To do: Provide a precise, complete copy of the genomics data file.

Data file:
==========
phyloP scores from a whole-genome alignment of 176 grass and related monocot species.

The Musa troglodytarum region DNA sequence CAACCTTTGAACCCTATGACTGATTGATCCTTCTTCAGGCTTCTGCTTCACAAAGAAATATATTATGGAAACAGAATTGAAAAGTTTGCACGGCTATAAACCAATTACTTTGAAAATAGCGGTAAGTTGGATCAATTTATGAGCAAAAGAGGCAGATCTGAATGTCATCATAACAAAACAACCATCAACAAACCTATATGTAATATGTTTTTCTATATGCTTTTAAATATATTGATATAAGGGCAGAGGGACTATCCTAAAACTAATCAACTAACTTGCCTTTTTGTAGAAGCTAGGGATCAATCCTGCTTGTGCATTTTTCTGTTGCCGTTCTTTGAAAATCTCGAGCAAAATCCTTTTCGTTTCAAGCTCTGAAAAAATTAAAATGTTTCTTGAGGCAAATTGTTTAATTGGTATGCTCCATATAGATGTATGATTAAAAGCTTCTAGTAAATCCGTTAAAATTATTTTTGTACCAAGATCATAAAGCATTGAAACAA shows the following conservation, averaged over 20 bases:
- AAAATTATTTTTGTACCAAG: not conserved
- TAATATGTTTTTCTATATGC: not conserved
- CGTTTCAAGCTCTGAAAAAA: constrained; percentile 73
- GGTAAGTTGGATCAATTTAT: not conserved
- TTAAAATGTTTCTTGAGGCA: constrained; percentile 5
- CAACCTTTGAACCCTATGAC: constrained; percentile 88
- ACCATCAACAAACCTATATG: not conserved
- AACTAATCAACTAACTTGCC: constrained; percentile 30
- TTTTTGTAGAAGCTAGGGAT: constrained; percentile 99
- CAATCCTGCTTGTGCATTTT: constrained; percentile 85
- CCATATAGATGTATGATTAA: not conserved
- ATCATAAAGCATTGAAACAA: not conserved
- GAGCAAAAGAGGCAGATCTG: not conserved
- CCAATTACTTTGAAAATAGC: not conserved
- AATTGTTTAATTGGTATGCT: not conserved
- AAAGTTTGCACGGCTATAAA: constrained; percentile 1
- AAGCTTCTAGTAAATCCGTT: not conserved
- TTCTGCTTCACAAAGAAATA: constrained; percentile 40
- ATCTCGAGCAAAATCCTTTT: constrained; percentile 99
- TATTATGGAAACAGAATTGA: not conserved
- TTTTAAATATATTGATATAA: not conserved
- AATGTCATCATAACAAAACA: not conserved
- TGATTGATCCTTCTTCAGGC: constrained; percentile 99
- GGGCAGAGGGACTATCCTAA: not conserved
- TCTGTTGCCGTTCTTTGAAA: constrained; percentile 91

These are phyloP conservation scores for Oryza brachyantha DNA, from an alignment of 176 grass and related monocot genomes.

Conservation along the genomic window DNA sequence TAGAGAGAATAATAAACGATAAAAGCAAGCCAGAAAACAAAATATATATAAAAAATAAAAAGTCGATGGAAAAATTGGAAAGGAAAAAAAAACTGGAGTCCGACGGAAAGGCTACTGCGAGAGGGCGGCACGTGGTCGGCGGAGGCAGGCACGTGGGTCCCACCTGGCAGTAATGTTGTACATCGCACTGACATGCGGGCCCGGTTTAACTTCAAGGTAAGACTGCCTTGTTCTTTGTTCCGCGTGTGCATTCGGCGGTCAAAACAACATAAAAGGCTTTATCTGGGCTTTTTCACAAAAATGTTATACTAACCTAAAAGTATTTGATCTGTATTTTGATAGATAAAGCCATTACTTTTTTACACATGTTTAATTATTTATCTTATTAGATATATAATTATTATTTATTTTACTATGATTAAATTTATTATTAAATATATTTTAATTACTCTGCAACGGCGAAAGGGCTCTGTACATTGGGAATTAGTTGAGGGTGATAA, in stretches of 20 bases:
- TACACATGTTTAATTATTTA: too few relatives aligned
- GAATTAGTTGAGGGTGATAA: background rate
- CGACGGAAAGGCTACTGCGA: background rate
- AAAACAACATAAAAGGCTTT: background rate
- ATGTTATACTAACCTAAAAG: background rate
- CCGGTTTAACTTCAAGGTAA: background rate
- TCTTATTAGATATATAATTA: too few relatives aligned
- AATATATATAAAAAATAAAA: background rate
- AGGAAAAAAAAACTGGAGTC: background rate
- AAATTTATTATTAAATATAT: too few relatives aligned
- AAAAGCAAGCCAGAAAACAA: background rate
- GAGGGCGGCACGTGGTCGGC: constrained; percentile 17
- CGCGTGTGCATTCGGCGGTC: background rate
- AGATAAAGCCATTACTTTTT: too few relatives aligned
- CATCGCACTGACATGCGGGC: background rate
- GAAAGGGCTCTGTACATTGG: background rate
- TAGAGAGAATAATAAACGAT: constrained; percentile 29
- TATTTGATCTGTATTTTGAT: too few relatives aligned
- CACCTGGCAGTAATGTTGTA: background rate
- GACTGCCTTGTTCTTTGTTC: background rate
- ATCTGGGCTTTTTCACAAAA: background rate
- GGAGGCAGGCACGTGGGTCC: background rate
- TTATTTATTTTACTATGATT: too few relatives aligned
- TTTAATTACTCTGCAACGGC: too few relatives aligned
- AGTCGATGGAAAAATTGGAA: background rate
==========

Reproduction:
phyloP scores from a whole-genome alignment of 176 grass and related monocot species.

The Musa troglodytarum region DNA sequence CAACCTTTGAACCCTATGACTGATTGATCCTTCTTCAGGCTTCTGCTTCACAAAGAAATATATTATGGAAACAGAATTGAAAAGTTTGCACGGCTATAAACCAATTACTTTGAAAATAGCGGTAAGTTGGATCAATTTATGAGCAAAAGAGGCAGATCTGAATGTCATCATAACAAAACAACCATCAACAAACCTATATGTAATATGTTTTTCTATATGCTTTTAAATATATTGATATAAGGGCAGAGGGACTATCCTAAAACTAATCAACTAACTTGCCTTTTTGTAGAAGCTAGGGATCAATCCTGCTTGTGCATTTTTCTGTTGCCGTTCTTTGAAAATCTCGAGCAAAATCCTTTTCGTTTCAAGCTCTGAAAAAATTAAAATGTTTCTTGAGGCAAATTGTTTAATTGGTATGCTCCATATAGATGTATGATTAAAAGCTTCTAGTAAATCCGTTAAAATTATTTTTGTACCAAGATCATAAAGCATTGAAACAA shows the following conservation, averaged over 20 bases:
- AAAATTATTTTTGTACCAAG: not conserved
- TAATATGTTTTTCTATATGC: not conserved
- CGTTTCAAGCTCTGAAAAAA: constrained; percentile 73
- GGTAAGTTGGATCAATTTAT: not conserved
- TTAAAATGTTTCTTGAGGCA: constrained; percentile 5
- CAACCTTTGAACCCTATGAC: constrained; percentile 88
- ACCATCAACAAACCTATATG: not conserved
- AACTAATCAACTAACTTGCC: constrained; percentile 30
- TTTTTGTAGAAGCTAGGGAT: constrained; percentile 99
- CAATCCTGCTTGTGCATTTT: constrained; percentile 85
- CCATATAGATGTATGATTAA: not conserved
- ATCATAAAGCATTGAAACAA: not conserved
- GAGCAAAAGAGGCAGATCTG: not conserved
- CCAATTACTTTGAAAATAGC: not conserved
- AATTGTTTAATTGGTATGCT: not conserved
- AAAGTTTGCACGGCTATAAA: constrained; percentile 1
- AAGCTTCTAGTAAATCCGTT: not conserved
- TTCTGCTTCACAAAGAAATA: constrained; percentile 40
- ATCTCGAGCAAAATCCTTTT: constrained; percentile 99
- TATTATGGAAACAGAATTGA: not conserved
- TTTTAAATATATTGATATAA: not conserved
- AATGTCATCATAACAAAACA: not conserved
- TGATTGATCCTTCTTCAGGC: constrained; percentile 99
- GGGCAGAGGGACTATCCTAA: not conserved
- TCTGTTGCCGTTCTTTGAAA: constrained; percentile 91

These are phyloP conservation scores for Oryza brachyantha DNA, from an alignment of 176 grass and related monocot genomes.

Conservation along the genomic window DNA sequence TAGAGAGAATAATAAACGATAAAAGCAAGCCAGAAAACAAAATATATATAAAAAATAAAAAGTCGATGGAAAAATTGGAAAGGAAAAAAAAACTGGAGTCCGACGGAAAGGCTACTGCGAGAGGGCGGCACGTGGTCGGCGGAGGCAGGCACGTGGGTCCCACCTGGCAGTAATGTTGTACATCGCACTGACATGCGGGCCCGGTTTAACTTCAAGGTAAGACTGCCTTGTTCTTTGTTCCGCGTGTGCATTCGGCGGTCAAAACAACATAAAAGGCTTTATCTGGGCTTTTTCACAAAAATGTTATACTAACCTAAAAGTATTTGATCTGTATTTTGATAGATAAAGCCATTACTTTTTTACACATGTTTAATTATTTATCTTATTAGATATATAATTATTATTTATTTTACTATGATTAAATTTATTATTAAATATATTTTAATTACTCTGCAACGGCGAAAGGGCTCTGTACATTGGGAATTAGTTGAGGGTGATAA, in stretches of 20 bases:
- TACACATGTTTAATTATTTA: too few relatives aligned
- GAATTAGTTGAGGGTGATAA: background rate
- CGACGGAAAGGCTACTGCGA: background rate
- AAAACAACATAAAAGGCTTT: background rate
- ATGTTATACTAACCTAAAAG: background rate
- CCGGTTTAACTTCAAGGTAA: background rate
- TCTTATTAGATATATAATTA: too few relatives aligned
- AATATATATAAAAAATAAAA: background rate
- AGGAAAAAAAAACTGGAGTC: background rate
- AAATTTATTATTAAATATAT: too few relatives aligned
- AAAAGCAAGCCAGAAAACAA: background rate
- GAGGGCGGCACGTGGTCGGC: constrained; percentile 17
- CGCGTGTGCATTCGGCGGTC: background rate
- AGATAAAGCCATTACTTTTT: too few relatives aligned
- CATCGCACTGACATGCGGGC: background rate
- GAAAGGGCTCTGTACATTGG: background rate
- TAGAGAGAATAATAAACGAT: constrained; percentile 29
- TATTTGATCTGTATTTTGAT: too few relatives aligned
- CACCTGGCAGTAATGTTGTA: background rate
- GACTGCCTTGTTCTTTGTTC: background rate
- ATCTGGGCTTTTTCACAAAA: background rate
- GGAGGCAGGCACGTGGGTCC: background rate
- TTATTTATTTTACTATGATT: too few relatives aligned
- TTTAATTACTCTGCAACGGC: too few relatives aligned
- AGTCGATGGAAAAATTGGAA: background rate